“No,” said Klaus Heinrich. “No, not good-bye, Doctor Ueberbein. That's just it. I mean to remain your friend, you who have had such a hard time, and have shown such pride in your duty and destiny, and have made me proud too in treating me as a companion. I have no intention of resting on my oars, now that I have found happiness, but will remain true to you and to myself and to my exalted calling….”

“It cannot be,” said Doctor Ueberbein in Latin, and shook his ugly head with its protruding, pointed ears.

“It can be, Doctor. I'm sure it can, they're not incompatible. And you, you ought not to show yourself so cold and distant at my side, when I am so happy, and, what's more, it's the eve of my birthday. Tell me—you've had so many experiences and seen so much of the world in all its aspects—have you never had any experiences in this direction? You know what I mean—have you never had an attack like this of mine?”

“H'm,” said Doctor Ueberbein, and pressed his lips together, till his red beard rose, and the muscles knotted in his cheeks. “No doubt I may have had one once, sub rosa.”

“I thought so! Tell me about it, Doctor Ueberbein. You must tell me about it!”

The hour was one of quiet sunshine, and the air full of the scent of limes. So Doctor Ueberbein related an incident in his career on which he had never touched in previous accounts, though it had perhaps a decisive influence on his whole life. It had occurred in those early days when the Doctor was teacher of the young idea and at the same time working on his own account, when he used to draw in his waist-belt and give private lessons to sleek tradesmen's children, so as to get money to buy books with. With his hands still behind him and his beard sunk on his breast, the doctor related the incident in a sharp and incisive tone of voice, pressing his lips close together between each sentence.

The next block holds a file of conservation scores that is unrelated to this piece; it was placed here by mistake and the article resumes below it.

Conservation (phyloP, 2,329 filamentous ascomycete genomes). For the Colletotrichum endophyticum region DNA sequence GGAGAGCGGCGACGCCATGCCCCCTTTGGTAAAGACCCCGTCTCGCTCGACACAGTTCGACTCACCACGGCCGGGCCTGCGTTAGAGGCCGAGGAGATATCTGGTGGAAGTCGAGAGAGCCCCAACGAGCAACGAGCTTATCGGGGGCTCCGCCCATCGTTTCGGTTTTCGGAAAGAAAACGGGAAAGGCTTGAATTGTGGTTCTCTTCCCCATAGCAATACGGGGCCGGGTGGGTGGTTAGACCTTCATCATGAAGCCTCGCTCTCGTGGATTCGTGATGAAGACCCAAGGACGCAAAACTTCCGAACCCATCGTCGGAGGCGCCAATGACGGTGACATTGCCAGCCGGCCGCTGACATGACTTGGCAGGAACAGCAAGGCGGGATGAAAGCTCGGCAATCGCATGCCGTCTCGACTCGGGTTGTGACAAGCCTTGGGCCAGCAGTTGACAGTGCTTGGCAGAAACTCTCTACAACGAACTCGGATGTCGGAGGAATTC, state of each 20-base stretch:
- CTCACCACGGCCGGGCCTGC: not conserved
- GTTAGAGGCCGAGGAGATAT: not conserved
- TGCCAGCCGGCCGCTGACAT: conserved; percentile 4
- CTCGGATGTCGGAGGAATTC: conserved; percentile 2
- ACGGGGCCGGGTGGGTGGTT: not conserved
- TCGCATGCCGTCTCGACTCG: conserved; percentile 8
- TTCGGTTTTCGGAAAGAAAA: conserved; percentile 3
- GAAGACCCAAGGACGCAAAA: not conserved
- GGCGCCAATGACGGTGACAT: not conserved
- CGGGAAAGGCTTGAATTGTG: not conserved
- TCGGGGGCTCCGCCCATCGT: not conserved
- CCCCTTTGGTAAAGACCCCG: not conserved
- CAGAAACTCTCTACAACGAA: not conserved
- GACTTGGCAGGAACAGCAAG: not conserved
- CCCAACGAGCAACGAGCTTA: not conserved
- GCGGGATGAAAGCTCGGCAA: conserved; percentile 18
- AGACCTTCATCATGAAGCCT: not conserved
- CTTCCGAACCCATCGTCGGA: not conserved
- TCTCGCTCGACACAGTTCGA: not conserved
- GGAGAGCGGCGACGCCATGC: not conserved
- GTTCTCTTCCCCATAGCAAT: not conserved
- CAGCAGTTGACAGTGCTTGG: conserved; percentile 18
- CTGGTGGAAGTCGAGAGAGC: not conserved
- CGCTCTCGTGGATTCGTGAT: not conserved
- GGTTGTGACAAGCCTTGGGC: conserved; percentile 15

At that date fate had forged the closest ties between him and a woman, a lovely, fair lady who was the wife of an honourable and respected man and the mother of three children. He had entered the family as tutor to the children, but had subsequently been a constant guest and visitor, and with the husband too had reached a footing of mutual confidences. The feelings of the young tutor and the fair wife for each other had been long unsuspected, and longer still unexpressed in words; but they grew stronger in the silence, and more overpowering, till one evening hour when the husband had stayed late at his office, a warm, sweet, dangerous hour, they burst into flames and were near to overwhelm them.

In that hour their longing had cried aloud for the happiness, the tremendous happiness, of their union; but, said Doctor Ueberbein, the world could sometimes show a noble action. They felt ashamed, he said, to tread the mean and ridiculous path of treachery, and to “clap horns,” as the phrase goes, on the honest husband; while to spoil his life by demanding release from him as the right of passion was equally not to their taste. In short, for the children's sake and for that of the good, honest husband, whom they both respected, they denied themselves. Yes, that's what happened, but of course it needed a good deal of stern resolution. Ueberbein continued to visit the fair lady's house occasionally. He would sup there, when he had time, play a game of cards with his two friends, kiss his hostess's hand, and say good night.